I've already talked about Love, Actually on my lists of favorite fictional love triangles and favorite fictional romantic gestures. It's a movie made up of loosely tied together stories about love of different kinds and a strong contender for my favorite romantic movie.
In this storyline, Daniel (Liam Neeson) is trying to cope with the recent death of his wife and adjust to raising his eleven-year-old stepson, Sam (Thomas Sangster), alone.
Sam is becoming isolated and distant, and after a while, Daniel begins to wonder if there's something wrong beyond grief for his mother and asks if there's anything he can do to help.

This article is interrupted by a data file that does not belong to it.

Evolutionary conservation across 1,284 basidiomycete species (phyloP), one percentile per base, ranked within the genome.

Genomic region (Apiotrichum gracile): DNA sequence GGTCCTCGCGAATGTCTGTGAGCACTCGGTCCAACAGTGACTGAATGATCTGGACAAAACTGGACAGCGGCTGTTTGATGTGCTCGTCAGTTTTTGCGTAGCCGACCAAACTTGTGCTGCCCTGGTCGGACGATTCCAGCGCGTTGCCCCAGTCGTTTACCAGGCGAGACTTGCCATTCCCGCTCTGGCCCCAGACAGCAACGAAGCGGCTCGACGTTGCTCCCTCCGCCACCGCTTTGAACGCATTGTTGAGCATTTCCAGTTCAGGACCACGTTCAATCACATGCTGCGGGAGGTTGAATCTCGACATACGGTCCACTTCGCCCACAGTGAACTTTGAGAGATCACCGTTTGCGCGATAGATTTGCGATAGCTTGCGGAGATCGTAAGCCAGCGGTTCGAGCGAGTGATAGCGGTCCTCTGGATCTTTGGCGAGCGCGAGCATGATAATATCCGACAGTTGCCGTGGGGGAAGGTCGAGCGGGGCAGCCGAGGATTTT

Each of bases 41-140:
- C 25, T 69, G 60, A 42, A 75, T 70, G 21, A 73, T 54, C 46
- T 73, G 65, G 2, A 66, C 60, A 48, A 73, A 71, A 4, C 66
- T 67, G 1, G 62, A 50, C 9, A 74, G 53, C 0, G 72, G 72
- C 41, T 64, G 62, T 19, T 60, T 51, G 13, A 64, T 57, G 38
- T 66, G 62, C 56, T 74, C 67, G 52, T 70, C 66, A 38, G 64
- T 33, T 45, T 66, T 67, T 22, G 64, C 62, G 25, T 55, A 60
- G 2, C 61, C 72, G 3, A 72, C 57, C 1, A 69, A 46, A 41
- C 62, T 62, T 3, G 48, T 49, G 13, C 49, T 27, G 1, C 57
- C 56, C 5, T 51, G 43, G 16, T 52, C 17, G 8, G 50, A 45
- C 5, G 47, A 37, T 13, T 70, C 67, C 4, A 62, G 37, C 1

Daniel naturally reacts with some amused relief at the news that Sam's problems are normal, healthy growing pains, but when Sam makes it clear how serious he is, Daniel shifts gears right away to trying to help.
Now, this is where a normal fictional parent tells the young character that what he's feeling isn't real, that it doesn't matter, that it'll pass and he'll outgrow it by focusing on more important things.
Not Daniel. After Sam vehemently rejects his requisite first suggestions that he's a little young to be in love, or that there are other girls out there for him, Daniel answers simply,
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